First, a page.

In the opening frames of Irrational Man, we see Joaquin Phoenix as a whiskey-soaked professor Abe Lucas—his flask is rarely out of reach—weaving his own id through Franz Kafka's theories of morality and murder. A few moments later, we hear Emma Stone as Jill, a naive college student. In a less-than-poetic narrative, she says of the malcontented Lucas, "I think he was crazy from the beginning." Deep into the film, we hear Lucas again: "I'm Abe Lucas; and I have murdered." Therein lies the quite typical frame of Irrational Man, an atypical dramatic achievement from writer/director Woody Allen. Allen has been down this road before, but he has rarely been better, and he has Joaquin Phoenix to thank. It is in Phoenix's performance that Irrational Man exudes a tension and authenticity making this Allen's best full-on drama since 1989's Crimes and Misdemeanors.
Allen has danced with death on the big screen on multiple occasions, but he had nearly worn out his dance card when it came to hackneyed plots of the "perfect murder" in multiple flops and near-misses: Cassandra's Dream, Match Point, Scoop and the ever-dreadful Manhattan Murder Mystery. In Irrational Man—primarily due to Phoenix's performance—Allen has finally found the perfect companion piece to Crimes and Misdemeanors, which so aptly considered the immorality of taking a fellow human's life.
One of the best things I can say about Irrational Man is that this murder mystery really isn't much of a mystery at all. Allen's economical script is built on a sober, through-line narrative in which the audience knows exactly where it's heading: Cold-blooded murder (thus, the film's R rating). To that end, I found Allen's story similar to a classic episode of the 1970's TV series Columbo, where the viewers identify the murderer and the crime at the outset, but spend the next 90 minutes unraveling what at first appears to be a perfect murder until some element of imperfection is ultimately revealed.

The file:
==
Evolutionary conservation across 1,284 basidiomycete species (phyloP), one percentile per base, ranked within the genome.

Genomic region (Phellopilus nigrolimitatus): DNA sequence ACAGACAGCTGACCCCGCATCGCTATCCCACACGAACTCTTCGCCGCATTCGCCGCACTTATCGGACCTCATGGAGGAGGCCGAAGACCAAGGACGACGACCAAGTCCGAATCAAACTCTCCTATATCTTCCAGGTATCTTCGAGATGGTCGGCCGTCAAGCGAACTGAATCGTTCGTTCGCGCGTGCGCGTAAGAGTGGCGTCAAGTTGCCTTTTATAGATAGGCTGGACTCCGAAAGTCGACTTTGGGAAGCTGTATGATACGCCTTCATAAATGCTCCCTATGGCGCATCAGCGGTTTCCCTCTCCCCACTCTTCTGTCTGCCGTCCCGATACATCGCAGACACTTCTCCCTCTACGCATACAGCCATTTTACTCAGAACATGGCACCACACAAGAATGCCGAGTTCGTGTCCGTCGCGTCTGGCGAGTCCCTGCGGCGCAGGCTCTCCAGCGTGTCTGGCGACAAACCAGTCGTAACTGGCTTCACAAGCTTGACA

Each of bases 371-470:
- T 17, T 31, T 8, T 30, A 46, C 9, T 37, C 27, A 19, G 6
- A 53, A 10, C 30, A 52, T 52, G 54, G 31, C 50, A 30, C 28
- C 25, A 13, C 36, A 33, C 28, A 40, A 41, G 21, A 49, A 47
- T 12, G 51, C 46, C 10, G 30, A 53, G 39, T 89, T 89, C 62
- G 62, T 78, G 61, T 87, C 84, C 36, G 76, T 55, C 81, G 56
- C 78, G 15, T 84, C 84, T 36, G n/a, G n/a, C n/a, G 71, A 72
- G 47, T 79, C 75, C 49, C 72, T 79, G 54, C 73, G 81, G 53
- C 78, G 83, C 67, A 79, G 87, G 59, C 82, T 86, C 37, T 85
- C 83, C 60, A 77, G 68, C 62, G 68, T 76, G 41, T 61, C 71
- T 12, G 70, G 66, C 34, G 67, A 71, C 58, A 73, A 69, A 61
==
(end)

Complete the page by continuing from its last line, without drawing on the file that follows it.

Unfortunately, Joaquin Phoenix is saddled with carrying a bit too much of the water when it comes to the acting in Irrational Man. He's opposite an embarrassing (and perhaps irrational) miscasting of Emma Stone as a college co-ed and Lucas' paramour. Stone nearly mucks up the entire proceedings and is apparently the latest in Allen's infatuation with casting young actresses as fictional nymphs—and his apparent obsession has nearly derailed his filmmaking once again. There isn't a single frame in this film in which Stone comes across as a believable, and I'm afraid she's dangerously close to living in James Franco-land, a place where they don't say no to many film projects. Memo to Emma Stone: Sit some out. You're a fine actress, but please be patient. Wait for the appropriate roles and, for goodness sakes, stop saying "yes" to every project.
On a positive note, kudos for the superb use of the Ramsey Lewis Trio's classic 1965 recording of "The In Crowd" as the foundation of Irrational Man's soundtrack. It swings and sways when necessary and even occasionally tightens the proceedings, almost like a noose. It's Allen's best use of music since his Gershwin-themed 1979 opus, Manhattan.
For the record, I'm a huge fan of Phoenix and can even excuse some of his odd career choices. In fact, there are times when I think he channels his acting skills from another era. Many of his performances have more in common with Montgomery Clift, James Dean or even a young Marlon Brando. In Irrational Man, it's no mystery he's one of the best of his generation. Because of his performance alone, Irrational Man is already one of my favorites of the year.